Are CCTs gender-sensitive?

Under the obligations that States have assumed by adopting human rights treaties, such as the Convention on the Elimination of All Forms of Discrimination against Women, social protection interventions should strive to disavow any patriarchal biases that negatively impact women’s enjoyment of their rights. To this end, CCTs should be designed, implemented and evaluated from a gender perspective (see e.g. Goldblatt and Lamarche, 2014 and Sepúlveda, 2010, UN report A/65/259). However, this is often not done. For example, an independent evaluation by the World Bank noted that most cash transfers programmes it supports do not take into account the impact of gender differences into their design. Moreover, gender is also often missing from monitoring and evaluating frameworks, except for tracking female beneficiaries (Independent Evaluation Group, 2014).

How to ensure gender-sensitive cash transfers?

The objective should be to build social protection systems that move towards universal and equitable coverage and higher benefit levels. Thus, as a matter of urgency policy-makers should reassess the design and implementation of CCTs to ensure they are gender-responsive. CCTs should take into account the many forms of discrimination that women suffer, ensuring that their concrete needs are addressed at each stage of their lives: childhood, adolescence, adulthood, and old age. They should also address the concrete obstacles that prevent men and women from participating in programmes under conditions of equality.

This means, first and foremost, that policy-makers should seriously reconsider the imposition of conditionalities in cash transfers (plus, there is no evidence that conditionalities make a positive difference in outcomes). CCTs design does not recognise that both mothers and fathers have responsibilities as caregivers. On the contrary, CCTs reinforce stereotypes about gender roles. Policy-makers should design cash transfers taking into account the gender patterns with regard to the division of paid work and unpaid household work and care responsibilities. They should also ensure inter-linkages between cash transfers and other policies that contribute to reducing the burden of unpaid care and household work within the family such as quality and accessible childcare facilities.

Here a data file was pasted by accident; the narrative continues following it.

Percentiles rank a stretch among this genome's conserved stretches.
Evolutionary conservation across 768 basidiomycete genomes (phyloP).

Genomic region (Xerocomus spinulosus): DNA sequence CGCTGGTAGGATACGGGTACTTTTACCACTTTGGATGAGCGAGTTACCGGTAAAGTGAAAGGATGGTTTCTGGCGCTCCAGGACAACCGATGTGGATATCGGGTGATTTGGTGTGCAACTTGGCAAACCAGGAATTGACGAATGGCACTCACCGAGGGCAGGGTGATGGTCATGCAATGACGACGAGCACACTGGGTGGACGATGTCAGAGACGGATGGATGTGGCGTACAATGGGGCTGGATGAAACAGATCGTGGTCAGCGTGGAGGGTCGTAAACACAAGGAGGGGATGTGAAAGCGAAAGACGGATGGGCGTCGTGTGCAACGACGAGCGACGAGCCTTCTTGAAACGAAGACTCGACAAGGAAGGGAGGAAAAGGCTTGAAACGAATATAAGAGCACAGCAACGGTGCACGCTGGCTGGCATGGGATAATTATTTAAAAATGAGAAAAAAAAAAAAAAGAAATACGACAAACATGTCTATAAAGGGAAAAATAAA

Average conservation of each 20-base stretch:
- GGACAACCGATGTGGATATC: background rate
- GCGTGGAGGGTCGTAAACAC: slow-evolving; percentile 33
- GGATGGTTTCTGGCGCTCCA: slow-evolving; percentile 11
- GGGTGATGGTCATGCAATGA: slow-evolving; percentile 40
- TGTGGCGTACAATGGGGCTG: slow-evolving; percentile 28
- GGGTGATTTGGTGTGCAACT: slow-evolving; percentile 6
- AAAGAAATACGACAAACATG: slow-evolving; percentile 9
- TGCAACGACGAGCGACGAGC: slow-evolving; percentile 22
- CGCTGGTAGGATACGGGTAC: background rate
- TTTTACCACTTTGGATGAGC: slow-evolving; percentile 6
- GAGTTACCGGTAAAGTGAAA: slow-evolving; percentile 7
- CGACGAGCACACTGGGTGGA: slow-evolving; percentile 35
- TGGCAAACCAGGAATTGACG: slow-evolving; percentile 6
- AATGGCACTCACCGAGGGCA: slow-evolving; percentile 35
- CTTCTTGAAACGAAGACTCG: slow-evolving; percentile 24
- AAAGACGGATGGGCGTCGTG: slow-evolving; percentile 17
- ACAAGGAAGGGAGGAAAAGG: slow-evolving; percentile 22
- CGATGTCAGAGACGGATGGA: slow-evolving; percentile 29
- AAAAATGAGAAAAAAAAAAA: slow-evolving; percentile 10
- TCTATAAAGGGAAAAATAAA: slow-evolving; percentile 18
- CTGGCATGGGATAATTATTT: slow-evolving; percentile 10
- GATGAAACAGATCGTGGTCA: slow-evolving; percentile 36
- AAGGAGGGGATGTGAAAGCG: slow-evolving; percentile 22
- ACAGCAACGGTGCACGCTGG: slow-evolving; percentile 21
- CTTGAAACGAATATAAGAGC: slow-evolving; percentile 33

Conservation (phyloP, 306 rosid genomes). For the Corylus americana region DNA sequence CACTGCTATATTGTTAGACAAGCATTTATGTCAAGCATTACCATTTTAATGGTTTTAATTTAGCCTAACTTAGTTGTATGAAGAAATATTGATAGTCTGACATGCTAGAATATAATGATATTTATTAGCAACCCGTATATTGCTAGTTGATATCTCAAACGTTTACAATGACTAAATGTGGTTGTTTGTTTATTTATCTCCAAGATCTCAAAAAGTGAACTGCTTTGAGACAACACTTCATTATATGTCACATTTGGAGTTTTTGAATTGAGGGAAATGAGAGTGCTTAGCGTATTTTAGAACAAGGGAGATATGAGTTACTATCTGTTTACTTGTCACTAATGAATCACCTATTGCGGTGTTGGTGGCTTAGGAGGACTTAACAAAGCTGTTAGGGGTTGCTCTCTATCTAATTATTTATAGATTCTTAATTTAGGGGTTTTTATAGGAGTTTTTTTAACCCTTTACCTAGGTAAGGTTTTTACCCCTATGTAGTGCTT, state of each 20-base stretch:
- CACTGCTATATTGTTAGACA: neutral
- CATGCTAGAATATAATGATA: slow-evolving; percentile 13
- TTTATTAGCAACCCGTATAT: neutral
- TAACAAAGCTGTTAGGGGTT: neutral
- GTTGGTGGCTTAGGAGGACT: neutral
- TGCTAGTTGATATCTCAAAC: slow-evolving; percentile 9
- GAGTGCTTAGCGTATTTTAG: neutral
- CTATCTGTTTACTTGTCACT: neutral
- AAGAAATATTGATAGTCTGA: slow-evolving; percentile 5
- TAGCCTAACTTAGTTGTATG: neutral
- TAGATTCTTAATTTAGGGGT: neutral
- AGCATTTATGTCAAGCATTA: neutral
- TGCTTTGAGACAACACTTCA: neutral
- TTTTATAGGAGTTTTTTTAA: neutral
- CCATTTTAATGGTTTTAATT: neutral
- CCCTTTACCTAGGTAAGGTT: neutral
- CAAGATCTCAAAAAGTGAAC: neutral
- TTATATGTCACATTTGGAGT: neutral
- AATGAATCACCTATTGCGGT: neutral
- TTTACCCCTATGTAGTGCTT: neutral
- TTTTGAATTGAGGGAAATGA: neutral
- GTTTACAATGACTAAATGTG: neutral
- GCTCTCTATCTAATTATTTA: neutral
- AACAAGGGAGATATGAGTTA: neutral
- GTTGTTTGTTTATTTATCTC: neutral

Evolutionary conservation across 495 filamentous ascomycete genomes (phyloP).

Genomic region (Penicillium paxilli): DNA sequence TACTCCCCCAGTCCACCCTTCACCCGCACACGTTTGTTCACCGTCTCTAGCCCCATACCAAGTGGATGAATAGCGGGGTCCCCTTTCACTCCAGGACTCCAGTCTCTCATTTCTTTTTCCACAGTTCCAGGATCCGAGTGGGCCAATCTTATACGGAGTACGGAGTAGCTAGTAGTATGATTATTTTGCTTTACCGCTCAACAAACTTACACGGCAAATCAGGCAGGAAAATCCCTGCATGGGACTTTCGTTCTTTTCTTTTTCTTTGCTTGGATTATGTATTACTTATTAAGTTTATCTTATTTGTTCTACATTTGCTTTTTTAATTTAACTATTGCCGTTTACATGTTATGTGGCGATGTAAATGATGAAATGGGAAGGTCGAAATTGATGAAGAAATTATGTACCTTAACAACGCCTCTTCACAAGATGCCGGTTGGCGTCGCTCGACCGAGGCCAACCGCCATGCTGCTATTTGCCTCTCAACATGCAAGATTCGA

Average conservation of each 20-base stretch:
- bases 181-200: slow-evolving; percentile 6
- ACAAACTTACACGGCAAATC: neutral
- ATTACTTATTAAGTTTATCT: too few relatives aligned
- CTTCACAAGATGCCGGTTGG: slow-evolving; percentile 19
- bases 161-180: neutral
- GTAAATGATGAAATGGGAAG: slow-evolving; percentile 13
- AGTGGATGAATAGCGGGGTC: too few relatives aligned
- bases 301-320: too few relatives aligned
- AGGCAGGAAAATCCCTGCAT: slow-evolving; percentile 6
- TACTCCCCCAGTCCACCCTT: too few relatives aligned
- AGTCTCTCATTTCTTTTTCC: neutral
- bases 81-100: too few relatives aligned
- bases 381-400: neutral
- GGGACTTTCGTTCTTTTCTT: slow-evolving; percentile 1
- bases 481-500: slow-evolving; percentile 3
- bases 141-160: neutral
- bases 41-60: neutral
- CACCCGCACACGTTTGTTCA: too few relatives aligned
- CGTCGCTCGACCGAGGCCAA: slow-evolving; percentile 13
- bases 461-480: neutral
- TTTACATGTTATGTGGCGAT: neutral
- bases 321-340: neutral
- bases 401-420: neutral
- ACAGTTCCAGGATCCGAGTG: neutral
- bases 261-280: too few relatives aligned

Moreover, cash transfers programmes should be designed in a manner that seek to mitigate the gender-based asymmetries of power in the decision-making process, both within the household and in the community and ensure that women can participate effectively in the programmes, for example, by setting quotas in their governance structures.

Programmes should mobilise women to organise themselves, using interactions with beneficiaries to address the gender inequalities prevailing in communities. For example, using community meetings to address the question of women’s time constraints and mobilise groups of women around the issue of gender violence. Finally, gender indicators should be included in the monitoring and evaluation of these programmes.

A call for action

On International Women’s Day, many governments, donors and international financial institutions will, once again, refer to their commitment to gender equality and women’s rights. This year, on March 8th we should remind them that they can show they are serious about equality by ensuring a gender-sensitive approach in their social protection interventions and by taking concrete measures to end conditions in cash transfer schemes.

Magdalena Sepúlveda Carmona is Senior Research Associate at the United Nations Research Institute for Social Development, and former United Nations Special Rapporteur on Extreme Poverty and Human Rights